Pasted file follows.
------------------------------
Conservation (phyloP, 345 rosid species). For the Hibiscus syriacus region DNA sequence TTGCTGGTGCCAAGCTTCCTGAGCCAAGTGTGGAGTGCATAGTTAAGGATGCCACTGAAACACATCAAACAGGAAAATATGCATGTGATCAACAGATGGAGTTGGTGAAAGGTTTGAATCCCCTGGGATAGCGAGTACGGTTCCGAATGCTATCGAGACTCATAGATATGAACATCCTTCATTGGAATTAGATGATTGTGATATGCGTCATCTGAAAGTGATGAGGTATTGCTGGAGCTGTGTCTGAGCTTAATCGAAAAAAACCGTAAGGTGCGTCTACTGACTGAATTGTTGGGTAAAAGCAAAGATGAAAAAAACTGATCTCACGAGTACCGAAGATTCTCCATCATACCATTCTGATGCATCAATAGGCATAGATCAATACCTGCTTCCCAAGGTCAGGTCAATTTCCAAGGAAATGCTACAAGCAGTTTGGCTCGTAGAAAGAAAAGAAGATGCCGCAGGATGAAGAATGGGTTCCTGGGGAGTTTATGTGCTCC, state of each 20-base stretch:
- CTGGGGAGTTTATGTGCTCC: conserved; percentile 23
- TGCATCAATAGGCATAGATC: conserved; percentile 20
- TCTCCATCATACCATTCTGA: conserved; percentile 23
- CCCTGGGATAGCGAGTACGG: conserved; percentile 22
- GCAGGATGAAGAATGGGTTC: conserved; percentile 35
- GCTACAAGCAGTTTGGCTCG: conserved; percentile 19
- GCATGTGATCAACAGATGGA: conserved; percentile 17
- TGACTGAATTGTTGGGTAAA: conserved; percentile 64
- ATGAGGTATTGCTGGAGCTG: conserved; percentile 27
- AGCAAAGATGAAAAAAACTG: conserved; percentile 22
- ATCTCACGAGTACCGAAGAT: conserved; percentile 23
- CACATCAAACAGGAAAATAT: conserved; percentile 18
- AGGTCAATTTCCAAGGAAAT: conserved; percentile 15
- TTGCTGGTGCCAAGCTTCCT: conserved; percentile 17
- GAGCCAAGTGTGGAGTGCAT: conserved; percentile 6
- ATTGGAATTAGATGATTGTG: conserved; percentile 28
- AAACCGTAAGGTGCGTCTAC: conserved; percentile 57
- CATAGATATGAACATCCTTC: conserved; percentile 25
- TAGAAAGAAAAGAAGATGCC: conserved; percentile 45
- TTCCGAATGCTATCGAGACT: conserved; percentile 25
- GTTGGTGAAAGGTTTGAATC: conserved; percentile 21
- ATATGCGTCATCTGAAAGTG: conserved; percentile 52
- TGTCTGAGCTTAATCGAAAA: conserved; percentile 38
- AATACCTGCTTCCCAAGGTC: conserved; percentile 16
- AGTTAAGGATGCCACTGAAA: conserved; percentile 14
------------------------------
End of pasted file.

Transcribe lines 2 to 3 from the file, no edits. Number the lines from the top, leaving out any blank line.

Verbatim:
- CTGGGGAGTTTATGTGCTCC: conserved; percentile 23
- TGCATCAATAGGCATAGATC: conserved; percentile 20